On PTS and PTSD

Discussion in 'Military' started by Annie, Nov 17, 2007.

  1. Annie
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    Annie Diamond Member

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    The thread discussing these issues, turned into 'Bash Bush' so I've started a new one. There's been some more realistic discussion regarding service members needs on some of the milblogs, surprise. On of the best, again no surprise I found at Blackfive, by Grim. It's not about numbers, more to those having a problem:

    http://www.blackfive.net/main/2007/11/on-ptsd-or-more.html#more

    This is just the intro and yes, there are a lot of links:

    There's also this post that discusses the issues of receiving care and the problems that may bring to a military or even civilian position:

    http://www.blackfive.net/main/2007/07/tsgli-traumatic.html
     
  2. RetiredGySgt
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    RetiredGySgt Platinum Member

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    It is considered a mental illness or mental problem. The Military is very distrustful of those two labels. However even before the Iraq war great steps were taken INSIDE the military to recognize treatable conditions that can be easily controlled and will not effect the members ability to serve.

    With this condition it is ,as with all mental conditions, a case by case assessment for active duty personnel. As long as you can be expected to serve world wide or even in a semi restrictive nature and continue to preform your mission and your job then the only real stigma is the old fear that any blemish will get you tossed.

    The military cares about mission accomplishment and the easy ability to deploy members where ever needed. Temporary difficulties in those regards are acceptable, permanent or very long lasting difficulties in those regards are not viewed favorably.
     
  3. Annie
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    Annie Diamond Member

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    Actually if you go to the second link there's some truth to what you say and some big problems. I'm more curious about your take on Grim's post though.
     
  4. RetiredGySgt
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    RetiredGySgt Platinum Member

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    PTSD has been abused before the war. The VA has been accused of simply assigning that term to anybody and giving them increased benefits. I personally do not subscribe to that claim.

    My non military doctors tried to label me with PTSD. I have never been in combat, never been in a field with life threatening requirements. We had a very long discussion about why I disagreed with said label. And they removed it from any diagnosis for my medical conditions.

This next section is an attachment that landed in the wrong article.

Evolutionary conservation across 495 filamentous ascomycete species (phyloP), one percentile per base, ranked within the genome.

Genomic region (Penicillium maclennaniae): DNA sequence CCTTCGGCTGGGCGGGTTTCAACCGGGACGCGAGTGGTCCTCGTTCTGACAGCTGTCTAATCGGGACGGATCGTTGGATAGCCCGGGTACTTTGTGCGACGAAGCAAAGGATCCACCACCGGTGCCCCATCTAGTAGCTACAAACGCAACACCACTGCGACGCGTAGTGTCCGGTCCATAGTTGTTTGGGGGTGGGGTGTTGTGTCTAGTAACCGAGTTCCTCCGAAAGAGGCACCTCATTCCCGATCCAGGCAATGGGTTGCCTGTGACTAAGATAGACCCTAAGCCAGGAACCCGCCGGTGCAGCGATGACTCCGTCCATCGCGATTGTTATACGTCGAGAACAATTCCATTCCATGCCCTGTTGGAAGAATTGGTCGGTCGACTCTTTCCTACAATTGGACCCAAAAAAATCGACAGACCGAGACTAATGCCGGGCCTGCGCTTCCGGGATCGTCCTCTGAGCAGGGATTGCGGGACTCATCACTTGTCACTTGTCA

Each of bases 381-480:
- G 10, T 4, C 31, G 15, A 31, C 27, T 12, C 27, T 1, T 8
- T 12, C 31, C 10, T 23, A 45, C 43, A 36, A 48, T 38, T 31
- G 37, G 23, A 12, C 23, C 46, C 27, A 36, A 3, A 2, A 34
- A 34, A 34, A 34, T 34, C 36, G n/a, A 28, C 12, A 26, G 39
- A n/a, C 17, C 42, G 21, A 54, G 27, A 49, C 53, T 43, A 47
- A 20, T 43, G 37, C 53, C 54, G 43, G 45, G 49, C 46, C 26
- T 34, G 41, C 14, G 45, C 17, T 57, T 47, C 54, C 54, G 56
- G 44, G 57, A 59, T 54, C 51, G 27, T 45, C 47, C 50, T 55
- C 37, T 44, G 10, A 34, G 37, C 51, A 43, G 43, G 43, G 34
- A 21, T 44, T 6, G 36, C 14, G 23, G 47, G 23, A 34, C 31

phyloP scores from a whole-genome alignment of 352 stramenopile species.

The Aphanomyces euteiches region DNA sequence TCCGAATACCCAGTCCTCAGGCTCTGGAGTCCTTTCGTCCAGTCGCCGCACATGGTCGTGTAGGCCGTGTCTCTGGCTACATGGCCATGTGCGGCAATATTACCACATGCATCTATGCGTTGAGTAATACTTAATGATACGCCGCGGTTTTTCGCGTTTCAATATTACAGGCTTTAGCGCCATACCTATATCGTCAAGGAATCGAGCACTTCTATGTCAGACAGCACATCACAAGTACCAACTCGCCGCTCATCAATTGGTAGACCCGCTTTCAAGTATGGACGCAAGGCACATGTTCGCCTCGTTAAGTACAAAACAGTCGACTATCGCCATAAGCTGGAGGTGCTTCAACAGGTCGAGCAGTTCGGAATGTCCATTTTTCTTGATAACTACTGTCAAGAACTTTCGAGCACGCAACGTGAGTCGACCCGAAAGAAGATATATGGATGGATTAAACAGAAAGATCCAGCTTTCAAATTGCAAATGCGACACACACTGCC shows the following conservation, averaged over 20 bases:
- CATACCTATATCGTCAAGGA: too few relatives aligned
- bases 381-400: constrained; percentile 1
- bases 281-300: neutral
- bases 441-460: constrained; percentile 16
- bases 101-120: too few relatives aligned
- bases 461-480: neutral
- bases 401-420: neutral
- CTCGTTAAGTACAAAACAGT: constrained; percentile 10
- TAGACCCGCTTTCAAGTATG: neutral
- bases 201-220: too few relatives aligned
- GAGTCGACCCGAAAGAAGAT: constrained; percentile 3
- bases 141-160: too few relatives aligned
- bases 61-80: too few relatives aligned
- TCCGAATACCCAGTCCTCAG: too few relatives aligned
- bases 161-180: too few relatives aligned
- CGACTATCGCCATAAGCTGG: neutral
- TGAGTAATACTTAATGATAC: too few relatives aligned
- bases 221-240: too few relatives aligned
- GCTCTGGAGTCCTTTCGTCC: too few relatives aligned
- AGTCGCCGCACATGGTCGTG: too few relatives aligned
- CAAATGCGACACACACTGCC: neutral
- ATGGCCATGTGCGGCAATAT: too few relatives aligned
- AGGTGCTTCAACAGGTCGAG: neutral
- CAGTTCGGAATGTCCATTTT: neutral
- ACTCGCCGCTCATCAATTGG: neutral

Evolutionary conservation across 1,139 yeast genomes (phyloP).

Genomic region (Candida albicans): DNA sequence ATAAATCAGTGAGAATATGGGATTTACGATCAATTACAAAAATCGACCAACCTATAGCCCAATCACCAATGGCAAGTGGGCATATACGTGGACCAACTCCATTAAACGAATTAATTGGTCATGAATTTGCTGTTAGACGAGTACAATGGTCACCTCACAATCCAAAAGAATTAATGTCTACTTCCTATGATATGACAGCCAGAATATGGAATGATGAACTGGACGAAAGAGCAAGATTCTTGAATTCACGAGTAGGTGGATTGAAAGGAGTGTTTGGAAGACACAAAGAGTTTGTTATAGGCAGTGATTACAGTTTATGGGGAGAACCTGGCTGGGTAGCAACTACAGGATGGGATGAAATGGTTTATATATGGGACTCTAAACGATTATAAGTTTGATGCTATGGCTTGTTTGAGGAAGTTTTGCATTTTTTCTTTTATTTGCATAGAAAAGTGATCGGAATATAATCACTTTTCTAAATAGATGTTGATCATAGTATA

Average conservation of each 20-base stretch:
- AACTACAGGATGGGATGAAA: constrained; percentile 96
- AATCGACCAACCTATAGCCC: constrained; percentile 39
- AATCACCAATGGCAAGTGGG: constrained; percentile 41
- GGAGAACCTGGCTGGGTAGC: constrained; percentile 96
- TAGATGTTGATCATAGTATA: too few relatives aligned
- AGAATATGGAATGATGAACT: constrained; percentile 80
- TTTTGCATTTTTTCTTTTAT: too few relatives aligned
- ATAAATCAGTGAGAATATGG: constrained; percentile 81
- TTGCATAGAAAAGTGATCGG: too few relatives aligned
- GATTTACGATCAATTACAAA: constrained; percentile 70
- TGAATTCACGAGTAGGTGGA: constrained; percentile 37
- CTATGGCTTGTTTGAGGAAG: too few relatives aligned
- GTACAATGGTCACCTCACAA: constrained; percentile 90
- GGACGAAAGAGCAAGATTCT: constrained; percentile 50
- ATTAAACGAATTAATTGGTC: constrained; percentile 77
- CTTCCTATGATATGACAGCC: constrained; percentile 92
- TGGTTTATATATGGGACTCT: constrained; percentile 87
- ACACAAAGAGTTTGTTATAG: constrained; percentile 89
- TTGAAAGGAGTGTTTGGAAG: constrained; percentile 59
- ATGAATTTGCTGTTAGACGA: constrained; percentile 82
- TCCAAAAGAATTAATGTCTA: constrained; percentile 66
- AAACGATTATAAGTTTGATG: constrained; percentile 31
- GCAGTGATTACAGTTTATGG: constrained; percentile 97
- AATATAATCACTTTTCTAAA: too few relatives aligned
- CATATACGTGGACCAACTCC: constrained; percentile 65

What is to discuss? PTSD is a real condition. It is handled differently by each individual that has it occur. The military has , again long before the war, taken major steps to address "mental" conditions that do not impact long term service. They have tried [at least in the Marine Corps] and on military run radio and TV stations to let people know to seek help and that their career will not be damaged for asking for help { that only occurs if the problem is severe enough to impact readiness and ability to preform your mission}

    Is his assessment of one cause of PTSD correct, probably for some people. Probably not for others. The VA has increased its programs to help Veterans in this regard. I suspect the active Military medical community has as well.

    The stigma is still there for many reasons, one being that 30 years ago any "mental" problem was seen by command as a weakness and no regulations were in place to protect a service member that sought medical treatment for those conditions. I am sure some Commands and Senior leaders [ both commissioned officers and non commissioned officers] still view it as a weakness just for seeking help. But regulations exist now to prevent any obvious career ruining moves for temporary fixable conditions { but there ARE still ways for the truly motivated unbelievers to put a damper on a career]
     
  5. Gunny
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    Gunny Gold Member

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    The should just let Chimps Faggoty do the diagnoses. By his way of thinking, if you don't believe in his brand of bigotry and hatred, you're a fraud. The concept that anyone could come out from behind mum's couch and shed the ruffled pink panties and assume the responsibilites of a man is inconceivable.

    PTSD is real, and it screws people up. Anyone that actually suffers from it deserves the pittance the gov't throws their way. IMO tho, it's abused in roughly the same way welfare is. The screening process needs to be stringent, and those that truly rate should get. The frauds should be set outside on the curb.
     
  6. Annie
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    Annie Diamond Member